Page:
The leader of the #BringBackOurGirls movement, Obiageli Ezekwesili, has said the recent comment credited to President Muhammadu Buhari on his administration’s readiness to negotiate with Boko Haram, is not sufficient.
In a recent video clip, the insurgents had demanded that their members held in detention by the federal government should be swapped for the abducted girls.
Speaking to journalists yesterday Ezekwesili explained that the president needed to take the matter “hands-on” to determine the steps on the closure of the matter, rather pinning the responsibility of securing the girls’ freedom on Boko Haram.
“What we have heard has been a lot of tentativeness, at the recent development where our president said that he is ready to do a prisoner swap and that Boko Haram can nominate an international NGO to intermediate that,” Ezekwesili said.
“As far as we are concerned, that’s not sufficient. What our president needs to do is to take this matter hands-on and to determine a lot of the steps towards any kind of closure on this matter.
“Every time a statement comes out of the federal government, it is tentative. Every time a statement comes out that seems to put responsibility on those who are holding our children, it just makes us feel the kind of decisiveness and the engagement that we should see coming out of this; it is not happening.”
The former Minister of Education, according to The Cable, stated that the government ought to be in control in determining the methods by which the girls would be rescued.
“We should be determining a lot of things whether it is military operation, whether it is negotiation, if it’s the combination of military operations and negotiation, we should be in the driver seat of this,” she added.
“We are not leaving it to for actions that come from the other end; we must take charge; we are the nation-state. Our girls are out there in the wild with men of dishonourable intent; we must take charge.”
Also speaking to journalists, Aisha Yesufu, another leader of the group, said Buhari’s willingness to swap the Boko Haram prisoners to get the Chibok girls rescued should not just be said but action should his words.
“It is not about saying the words, but a sign of meaning what you are saying,” Yesufu said.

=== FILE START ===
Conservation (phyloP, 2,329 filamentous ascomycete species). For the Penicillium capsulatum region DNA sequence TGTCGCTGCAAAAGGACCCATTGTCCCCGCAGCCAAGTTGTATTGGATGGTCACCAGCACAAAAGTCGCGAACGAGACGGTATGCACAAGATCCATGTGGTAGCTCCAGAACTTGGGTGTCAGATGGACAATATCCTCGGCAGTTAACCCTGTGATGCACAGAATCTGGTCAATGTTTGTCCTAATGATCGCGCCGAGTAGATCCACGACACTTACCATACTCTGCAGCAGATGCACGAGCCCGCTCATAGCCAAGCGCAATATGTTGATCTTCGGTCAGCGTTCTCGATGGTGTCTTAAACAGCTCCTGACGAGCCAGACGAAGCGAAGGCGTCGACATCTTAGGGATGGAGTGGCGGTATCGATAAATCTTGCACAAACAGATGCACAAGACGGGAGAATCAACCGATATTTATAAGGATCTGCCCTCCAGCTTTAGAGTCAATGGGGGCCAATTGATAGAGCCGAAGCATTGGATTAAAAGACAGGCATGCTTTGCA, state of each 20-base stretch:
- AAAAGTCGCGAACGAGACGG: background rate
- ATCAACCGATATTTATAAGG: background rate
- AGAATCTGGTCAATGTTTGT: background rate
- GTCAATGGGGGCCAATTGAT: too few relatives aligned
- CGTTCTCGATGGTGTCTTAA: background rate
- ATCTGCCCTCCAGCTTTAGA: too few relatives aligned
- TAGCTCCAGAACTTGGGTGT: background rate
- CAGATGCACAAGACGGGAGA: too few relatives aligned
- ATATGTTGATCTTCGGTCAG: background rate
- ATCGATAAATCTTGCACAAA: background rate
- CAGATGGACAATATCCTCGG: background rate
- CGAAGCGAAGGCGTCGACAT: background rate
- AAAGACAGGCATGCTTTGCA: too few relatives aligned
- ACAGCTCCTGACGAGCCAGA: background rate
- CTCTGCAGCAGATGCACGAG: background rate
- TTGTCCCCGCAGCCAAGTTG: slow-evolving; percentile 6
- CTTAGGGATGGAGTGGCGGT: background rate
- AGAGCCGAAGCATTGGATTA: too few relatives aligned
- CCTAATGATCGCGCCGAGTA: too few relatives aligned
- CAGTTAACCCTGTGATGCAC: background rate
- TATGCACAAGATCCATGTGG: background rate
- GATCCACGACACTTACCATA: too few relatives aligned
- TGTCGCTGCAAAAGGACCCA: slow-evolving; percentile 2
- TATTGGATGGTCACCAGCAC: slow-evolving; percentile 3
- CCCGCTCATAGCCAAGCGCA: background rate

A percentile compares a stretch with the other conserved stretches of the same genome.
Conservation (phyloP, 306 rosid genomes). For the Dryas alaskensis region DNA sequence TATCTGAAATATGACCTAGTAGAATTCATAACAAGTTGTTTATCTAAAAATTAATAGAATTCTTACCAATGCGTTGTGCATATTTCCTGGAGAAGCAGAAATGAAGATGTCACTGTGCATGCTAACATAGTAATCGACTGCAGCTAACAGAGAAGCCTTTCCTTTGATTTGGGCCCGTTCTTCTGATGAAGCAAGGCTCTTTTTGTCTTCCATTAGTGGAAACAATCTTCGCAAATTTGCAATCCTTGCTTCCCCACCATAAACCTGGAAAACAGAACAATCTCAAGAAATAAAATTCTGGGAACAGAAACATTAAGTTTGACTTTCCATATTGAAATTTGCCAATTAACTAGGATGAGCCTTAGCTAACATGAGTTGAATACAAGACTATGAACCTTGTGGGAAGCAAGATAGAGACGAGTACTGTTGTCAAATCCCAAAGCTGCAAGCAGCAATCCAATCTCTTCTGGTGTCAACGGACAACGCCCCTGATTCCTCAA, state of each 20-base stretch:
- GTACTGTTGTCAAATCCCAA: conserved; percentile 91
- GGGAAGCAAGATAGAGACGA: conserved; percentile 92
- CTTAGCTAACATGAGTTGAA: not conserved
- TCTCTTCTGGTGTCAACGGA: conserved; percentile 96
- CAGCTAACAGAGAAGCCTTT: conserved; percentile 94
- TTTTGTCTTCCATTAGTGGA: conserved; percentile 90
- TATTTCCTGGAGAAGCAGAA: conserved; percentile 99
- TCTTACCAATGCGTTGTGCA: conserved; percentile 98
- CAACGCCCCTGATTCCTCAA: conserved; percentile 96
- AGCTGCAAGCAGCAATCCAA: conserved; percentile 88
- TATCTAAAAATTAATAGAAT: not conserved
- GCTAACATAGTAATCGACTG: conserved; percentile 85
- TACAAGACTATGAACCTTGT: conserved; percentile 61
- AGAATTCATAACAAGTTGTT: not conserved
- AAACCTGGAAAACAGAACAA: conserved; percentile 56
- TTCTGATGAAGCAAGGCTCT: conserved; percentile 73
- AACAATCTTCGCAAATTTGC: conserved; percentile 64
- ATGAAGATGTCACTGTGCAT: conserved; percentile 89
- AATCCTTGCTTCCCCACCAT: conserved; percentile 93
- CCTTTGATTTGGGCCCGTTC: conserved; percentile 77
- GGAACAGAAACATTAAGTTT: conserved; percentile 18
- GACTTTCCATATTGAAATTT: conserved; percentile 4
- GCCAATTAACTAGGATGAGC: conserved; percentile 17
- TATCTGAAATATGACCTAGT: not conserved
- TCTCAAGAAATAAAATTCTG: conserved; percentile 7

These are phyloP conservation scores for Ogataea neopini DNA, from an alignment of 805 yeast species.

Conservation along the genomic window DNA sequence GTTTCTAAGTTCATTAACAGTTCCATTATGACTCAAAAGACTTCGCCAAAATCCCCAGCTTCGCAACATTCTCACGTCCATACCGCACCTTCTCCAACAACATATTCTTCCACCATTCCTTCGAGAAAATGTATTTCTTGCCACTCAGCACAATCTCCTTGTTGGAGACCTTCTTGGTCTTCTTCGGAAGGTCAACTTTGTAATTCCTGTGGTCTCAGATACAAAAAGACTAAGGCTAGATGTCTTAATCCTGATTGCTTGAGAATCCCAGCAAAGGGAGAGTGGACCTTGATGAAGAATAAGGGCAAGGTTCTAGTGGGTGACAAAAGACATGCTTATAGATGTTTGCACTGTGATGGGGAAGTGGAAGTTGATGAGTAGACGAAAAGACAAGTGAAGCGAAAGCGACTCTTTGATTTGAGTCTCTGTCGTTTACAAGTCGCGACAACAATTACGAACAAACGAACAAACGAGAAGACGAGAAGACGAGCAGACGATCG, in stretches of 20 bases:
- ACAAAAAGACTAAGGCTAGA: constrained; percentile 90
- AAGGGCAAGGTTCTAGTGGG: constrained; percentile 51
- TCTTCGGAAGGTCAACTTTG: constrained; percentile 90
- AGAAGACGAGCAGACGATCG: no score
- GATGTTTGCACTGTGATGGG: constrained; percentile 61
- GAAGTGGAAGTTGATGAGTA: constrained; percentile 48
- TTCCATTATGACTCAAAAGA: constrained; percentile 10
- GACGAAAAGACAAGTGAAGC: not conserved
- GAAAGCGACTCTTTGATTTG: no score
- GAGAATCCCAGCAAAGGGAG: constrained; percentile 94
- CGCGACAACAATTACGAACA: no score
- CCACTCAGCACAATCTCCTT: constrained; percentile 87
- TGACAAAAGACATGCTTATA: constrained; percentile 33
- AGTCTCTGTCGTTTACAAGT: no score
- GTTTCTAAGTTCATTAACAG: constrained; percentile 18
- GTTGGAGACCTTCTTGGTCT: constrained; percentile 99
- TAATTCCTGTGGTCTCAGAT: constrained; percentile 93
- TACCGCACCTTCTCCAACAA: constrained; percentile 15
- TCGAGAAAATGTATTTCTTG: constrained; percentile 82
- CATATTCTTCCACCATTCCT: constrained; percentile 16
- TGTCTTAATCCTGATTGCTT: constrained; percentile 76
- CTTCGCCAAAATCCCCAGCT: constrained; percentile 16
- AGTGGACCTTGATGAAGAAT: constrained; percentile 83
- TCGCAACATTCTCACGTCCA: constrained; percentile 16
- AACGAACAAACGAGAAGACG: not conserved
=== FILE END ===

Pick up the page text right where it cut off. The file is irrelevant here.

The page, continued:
“What is about saying that an international terrorists should go and look for an international NGO. What does that mean we are the ones that have been working so hard to ensure that our daughters are released.”
The movement later embarked on a “silent” processional demonstration in which they used tapes to cover their mouths.
At the entrance of the Presidential Villa, they sat down on the ground in silence after they were for the third time barred from gaining entry.
ent to improving the education sector of our country is further expressed in the decline in the budgetary allocation to education from 11 per cent in 2015 to eight per cent in 2016 as opposed to the 26 per cent benchmark set by UNESCO. This is unacceptable to our union and must be addressed to halt the deterioration of facilities in Nigerian universities.”
The union also expressed concern over the non-implementation of and violations of the 2009 ASUU/FGN Agreement and subsequent MoUs arising from it; funding of state universities and breaches of the condition of service and renegotiation of the 2009 agreement.
“The federal government freely entered into an agreement with our union in 2009 over funding of the universities, universities autonomy, and conditions of service and other miscellaneous issues confronting the Nigerian university system.
“In an effort to cause the FGN to fully implement the agreement, the union embarked on strike in 2012 and 2013, which led to the signing of MoU towards the effective implementation of the agreement. To date, several aspects of the agreement are yet to be implemented.”
It said some of the un-implemented aspects include Nigerian Universities Pension Management Company (NUPEMCO); funding of state universities; earned academic allowances; renegotiation of the 2009 agreement, which ought to be done every three years.
While expressing disappointment that the federal and state governments are not responding to its consistent appeals for reason to bring about genuine transformation, ASUU stressed that embarking on strike has never being a favoured choice, given that its members feel and suffer the most during and after every strike.
To forestall any avoidable crisis, it appealed to “all genuinely progressive individuals and groups to prevail on the government to arrest a brewing and potentially combustible situation in the Nigerian university system before it degenerates into a serious conflagration.”